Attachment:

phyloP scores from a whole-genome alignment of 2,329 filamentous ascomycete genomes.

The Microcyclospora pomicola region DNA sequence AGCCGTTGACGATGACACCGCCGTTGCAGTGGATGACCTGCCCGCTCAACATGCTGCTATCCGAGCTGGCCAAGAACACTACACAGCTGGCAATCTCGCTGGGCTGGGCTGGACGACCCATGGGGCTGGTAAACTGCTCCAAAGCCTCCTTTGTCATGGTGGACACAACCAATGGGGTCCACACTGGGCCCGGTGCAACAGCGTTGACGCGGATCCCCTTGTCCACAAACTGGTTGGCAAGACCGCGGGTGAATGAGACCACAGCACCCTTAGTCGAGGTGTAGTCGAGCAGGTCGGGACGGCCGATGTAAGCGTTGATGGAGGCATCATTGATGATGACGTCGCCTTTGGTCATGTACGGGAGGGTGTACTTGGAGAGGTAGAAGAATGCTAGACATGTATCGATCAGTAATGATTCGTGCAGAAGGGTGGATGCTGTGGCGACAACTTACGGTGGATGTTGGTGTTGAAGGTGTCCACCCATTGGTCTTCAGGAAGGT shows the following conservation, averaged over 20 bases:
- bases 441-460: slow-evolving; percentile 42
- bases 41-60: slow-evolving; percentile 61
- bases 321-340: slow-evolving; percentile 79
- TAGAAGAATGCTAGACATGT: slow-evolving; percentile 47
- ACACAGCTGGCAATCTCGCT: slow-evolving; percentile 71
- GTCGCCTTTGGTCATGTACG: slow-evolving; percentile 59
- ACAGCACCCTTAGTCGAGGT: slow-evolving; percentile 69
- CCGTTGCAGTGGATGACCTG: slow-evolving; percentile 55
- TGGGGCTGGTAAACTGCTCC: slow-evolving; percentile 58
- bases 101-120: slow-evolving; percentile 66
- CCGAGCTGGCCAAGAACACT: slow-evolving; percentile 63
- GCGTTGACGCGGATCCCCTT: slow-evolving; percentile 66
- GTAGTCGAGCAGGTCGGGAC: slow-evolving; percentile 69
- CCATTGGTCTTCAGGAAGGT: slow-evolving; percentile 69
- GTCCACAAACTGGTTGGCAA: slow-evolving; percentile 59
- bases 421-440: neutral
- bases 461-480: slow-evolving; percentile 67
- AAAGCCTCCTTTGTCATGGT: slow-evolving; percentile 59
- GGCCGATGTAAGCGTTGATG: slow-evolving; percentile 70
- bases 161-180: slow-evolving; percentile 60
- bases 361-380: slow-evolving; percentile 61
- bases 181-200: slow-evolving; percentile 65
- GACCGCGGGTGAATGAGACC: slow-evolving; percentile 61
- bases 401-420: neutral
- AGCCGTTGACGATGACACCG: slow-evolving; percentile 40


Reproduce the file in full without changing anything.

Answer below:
phyloP scores from a whole-genome alignment of 2,329 filamentous ascomycete genomes.

The Microcyclospora pomicola region DNA sequence AGCCGTTGACGATGACACCGCCGTTGCAGTGGATGACCTGCCCGCTCAACATGCTGCTATCCGAGCTGGCCAAGAACACTACACAGCTGGCAATCTCGCTGGGCTGGGCTGGACGACCCATGGGGCTGGTAAACTGCTCCAAAGCCTCCTTTGTCATGGTGGACACAACCAATGGGGTCCACACTGGGCCCGGTGCAACAGCGTTGACGCGGATCCCCTTGTCCACAAACTGGTTGGCAAGACCGCGGGTGAATGAGACCACAGCACCCTTAGTCGAGGTGTAGTCGAGCAGGTCGGGACGGCCGATGTAAGCGTTGATGGAGGCATCATTGATGATGACGTCGCCTTTGGTCATGTACGGGAGGGTGTACTTGGAGAGGTAGAAGAATGCTAGACATGTATCGATCAGTAATGATTCGTGCAGAAGGGTGGATGCTGTGGCGACAACTTACGGTGGATGTTGGTGTTGAAGGTGTCCACCCATTGGTCTTCAGGAAGGT shows the following conservation, averaged over 20 bases:
- bases 441-460: slow-evolving; percentile 42
- bases 41-60: slow-evolving; percentile 61
- bases 321-340: slow-evolving; percentile 79
- TAGAAGAATGCTAGACATGT: slow-evolving; percentile 47
- ACACAGCTGGCAATCTCGCT: slow-evolving; percentile 71
- GTCGCCTTTGGTCATGTACG: slow-evolving; percentile 59
- ACAGCACCCTTAGTCGAGGT: slow-evolving; percentile 69
- CCGTTGCAGTGGATGACCTG: slow-evolving; percentile 55
- TGGGGCTGGTAAACTGCTCC: slow-evolving; percentile 58
- bases 101-120: slow-evolving; percentile 66
- CCGAGCTGGCCAAGAACACT: slow-evolving; percentile 63
- GCGTTGACGCGGATCCCCTT: slow-evolving; percentile 66
- GTAGTCGAGCAGGTCGGGAC: slow-evolving; percentile 69
- CCATTGGTCTTCAGGAAGGT: slow-evolving; percentile 69
- GTCCACAAACTGGTTGGCAA: slow-evolving; percentile 59
- bases 421-440: neutral
- bases 461-480: slow-evolving; percentile 67
- AAAGCCTCCTTTGTCATGGT: slow-evolving; percentile 59
- GGCCGATGTAAGCGTTGATG: slow-evolving; percentile 70
- bases 161-180: slow-evolving; percentile 60
- bases 361-380: slow-evolving; percentile 61
- bases 181-200: slow-evolving; percentile 65
- GACCGCGGGTGAATGAGACC: slow-evolving; percentile 61
- bases 401-420: neutral
- AGCCGTTGACGATGACACCG: slow-evolving; percentile 40